Standing alone in a field of billowing grass, a man dressed in tattered clothing makes his way to the undulate shore. Andrew Wyeth’s painting “Turkey Pond” invokes a strong sense of loneliness and affinity for the unknown man while also leaving you wondering what has him in such an almost frenzied hurry. The man’s rough looking hands and weathered face imply a long relationship with the sea.

“Turkey Pond” gorgeously illustrates Monhegan Island, giving a little insight as to what the island has to offer: Stunning shorelines and open fields encompassed by captivating forests. Just one of many stunning pieces on loan at the Portland Museum of Art as part of the museum’s new “Directors’ Cut” exhibit, Andrew Wyeth’s work is an astounding addition to the wonderful show.

The Portland Museum of Art brings us a collection of Maine’s most valuable art treasures that pays homage to our rich culture and history. Handpicked by directors all up and down the Maine Art Museum Trail, these pieces illustrate the subtle differences that give each region its own identity.

Composed of a handful of different mediums, these richly colorful works of art give the viewer a glimpse at Maine’s past and present. With such a wide range in artistic styles, the gallery has something to offer everyone. The puzzling nail sculpture that throws shadows across its platform will leave much to be wondered with its interpretable meaning. Photo realistic paintings depict the lush coasts, and pastel drawings show the lives of the people in a fishing community. Black and white film photos transport us to the past with their engaging composition giving a clear view of what everyday life was like for our ancestors.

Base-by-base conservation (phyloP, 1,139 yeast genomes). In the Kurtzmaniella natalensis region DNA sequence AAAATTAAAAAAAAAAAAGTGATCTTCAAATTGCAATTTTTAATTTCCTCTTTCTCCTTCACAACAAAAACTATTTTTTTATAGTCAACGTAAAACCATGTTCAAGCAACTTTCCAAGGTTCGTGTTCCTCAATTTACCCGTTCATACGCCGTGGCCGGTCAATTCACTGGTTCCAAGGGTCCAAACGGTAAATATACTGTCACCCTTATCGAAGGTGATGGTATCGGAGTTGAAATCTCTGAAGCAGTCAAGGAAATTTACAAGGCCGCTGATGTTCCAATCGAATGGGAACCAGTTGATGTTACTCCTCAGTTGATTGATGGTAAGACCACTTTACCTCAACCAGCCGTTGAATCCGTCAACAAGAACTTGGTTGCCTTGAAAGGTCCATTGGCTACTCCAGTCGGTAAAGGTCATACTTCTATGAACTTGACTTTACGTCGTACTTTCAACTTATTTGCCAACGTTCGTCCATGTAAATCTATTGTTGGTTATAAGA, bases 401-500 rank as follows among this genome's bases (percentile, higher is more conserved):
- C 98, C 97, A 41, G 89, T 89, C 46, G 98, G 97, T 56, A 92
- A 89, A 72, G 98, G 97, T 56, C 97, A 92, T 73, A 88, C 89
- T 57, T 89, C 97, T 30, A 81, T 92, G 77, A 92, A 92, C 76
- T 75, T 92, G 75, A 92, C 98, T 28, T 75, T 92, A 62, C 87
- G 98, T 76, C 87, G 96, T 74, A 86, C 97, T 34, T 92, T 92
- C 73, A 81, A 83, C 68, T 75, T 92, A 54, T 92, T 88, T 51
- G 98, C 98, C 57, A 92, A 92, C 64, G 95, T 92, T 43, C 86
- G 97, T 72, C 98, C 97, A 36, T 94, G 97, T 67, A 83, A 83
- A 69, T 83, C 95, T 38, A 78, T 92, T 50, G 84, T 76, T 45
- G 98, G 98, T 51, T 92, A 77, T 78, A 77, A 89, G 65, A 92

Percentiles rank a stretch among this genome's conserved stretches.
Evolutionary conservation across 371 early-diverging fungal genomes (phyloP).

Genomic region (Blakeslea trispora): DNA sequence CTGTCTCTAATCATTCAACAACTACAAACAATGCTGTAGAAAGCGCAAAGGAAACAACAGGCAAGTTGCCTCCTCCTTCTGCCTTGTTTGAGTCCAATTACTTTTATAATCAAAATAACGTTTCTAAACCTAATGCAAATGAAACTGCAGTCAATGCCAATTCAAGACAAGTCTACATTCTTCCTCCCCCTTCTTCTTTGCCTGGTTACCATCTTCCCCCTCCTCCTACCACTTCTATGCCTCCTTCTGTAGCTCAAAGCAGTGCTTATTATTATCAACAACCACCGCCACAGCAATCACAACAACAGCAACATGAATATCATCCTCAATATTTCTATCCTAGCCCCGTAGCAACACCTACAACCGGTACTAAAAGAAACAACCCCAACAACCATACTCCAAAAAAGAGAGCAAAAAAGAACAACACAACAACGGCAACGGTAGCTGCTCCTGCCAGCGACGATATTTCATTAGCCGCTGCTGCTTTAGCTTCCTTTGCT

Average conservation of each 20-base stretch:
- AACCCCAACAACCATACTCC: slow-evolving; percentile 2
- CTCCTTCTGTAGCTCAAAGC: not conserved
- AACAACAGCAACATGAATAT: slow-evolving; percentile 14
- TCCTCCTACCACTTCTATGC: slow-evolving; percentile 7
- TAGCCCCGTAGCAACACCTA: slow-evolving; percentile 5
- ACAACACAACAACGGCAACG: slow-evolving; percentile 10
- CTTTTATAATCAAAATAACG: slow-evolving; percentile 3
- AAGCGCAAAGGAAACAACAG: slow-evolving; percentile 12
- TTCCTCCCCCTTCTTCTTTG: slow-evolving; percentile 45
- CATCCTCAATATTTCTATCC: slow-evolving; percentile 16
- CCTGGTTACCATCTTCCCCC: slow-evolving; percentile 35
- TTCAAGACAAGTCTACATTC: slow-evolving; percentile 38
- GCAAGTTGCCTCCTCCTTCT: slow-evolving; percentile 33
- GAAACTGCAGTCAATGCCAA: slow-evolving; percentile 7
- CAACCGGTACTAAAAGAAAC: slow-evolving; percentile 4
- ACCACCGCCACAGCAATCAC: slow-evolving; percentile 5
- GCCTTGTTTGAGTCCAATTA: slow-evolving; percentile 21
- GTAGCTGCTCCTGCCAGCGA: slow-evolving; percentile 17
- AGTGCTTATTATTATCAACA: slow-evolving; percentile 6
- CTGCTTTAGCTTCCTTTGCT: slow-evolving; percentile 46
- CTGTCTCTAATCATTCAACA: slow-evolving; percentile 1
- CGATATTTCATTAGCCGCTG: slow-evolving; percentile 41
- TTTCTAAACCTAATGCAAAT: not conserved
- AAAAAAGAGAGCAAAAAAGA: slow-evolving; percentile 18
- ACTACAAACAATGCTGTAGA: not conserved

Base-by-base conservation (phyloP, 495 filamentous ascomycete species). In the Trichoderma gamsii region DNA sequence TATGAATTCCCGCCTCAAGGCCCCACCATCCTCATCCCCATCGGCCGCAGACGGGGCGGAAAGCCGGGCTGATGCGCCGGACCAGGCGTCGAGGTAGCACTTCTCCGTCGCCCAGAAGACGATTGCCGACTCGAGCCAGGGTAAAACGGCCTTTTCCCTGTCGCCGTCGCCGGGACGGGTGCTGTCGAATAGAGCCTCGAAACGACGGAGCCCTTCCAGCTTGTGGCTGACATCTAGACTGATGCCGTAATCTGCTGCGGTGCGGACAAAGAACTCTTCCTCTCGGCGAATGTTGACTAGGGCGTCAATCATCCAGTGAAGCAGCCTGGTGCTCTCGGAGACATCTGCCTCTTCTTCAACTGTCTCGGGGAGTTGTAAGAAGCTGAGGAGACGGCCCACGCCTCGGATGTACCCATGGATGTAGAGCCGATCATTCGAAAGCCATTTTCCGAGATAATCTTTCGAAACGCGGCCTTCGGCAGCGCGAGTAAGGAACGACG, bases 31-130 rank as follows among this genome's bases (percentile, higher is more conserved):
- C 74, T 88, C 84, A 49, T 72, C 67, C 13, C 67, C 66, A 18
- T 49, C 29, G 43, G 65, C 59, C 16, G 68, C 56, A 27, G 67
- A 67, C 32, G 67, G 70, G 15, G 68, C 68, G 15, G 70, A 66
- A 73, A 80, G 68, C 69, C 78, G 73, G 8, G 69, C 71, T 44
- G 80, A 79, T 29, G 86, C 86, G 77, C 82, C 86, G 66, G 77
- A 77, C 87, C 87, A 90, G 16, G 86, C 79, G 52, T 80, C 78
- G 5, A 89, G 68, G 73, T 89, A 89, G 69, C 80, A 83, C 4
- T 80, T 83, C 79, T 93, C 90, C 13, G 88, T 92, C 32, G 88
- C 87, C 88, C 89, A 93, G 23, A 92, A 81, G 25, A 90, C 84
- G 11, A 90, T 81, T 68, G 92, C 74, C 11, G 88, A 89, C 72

Although the repetitive theme of the ocean and landscape did get a little trite, it was still a well thought out exhibit. The show as a whole magnificently represents the changing face of Maine over the past 90 years, with works dating back as far as the 1920s and as recent as 2013. Watching the landscapes and towns change as the years go by, from painting to painting, is a unique way to immerse yourself in history.

Composed in an engaging way that flows throughout the room, this show is a must-see, whether you are a native or a tourist.

The “Directors’ Cut” exhibit will be on display until Sept. 20. There is a $5 surcharge on regular ticket prices for admission.

Isabelle King, 13, is from Portland.

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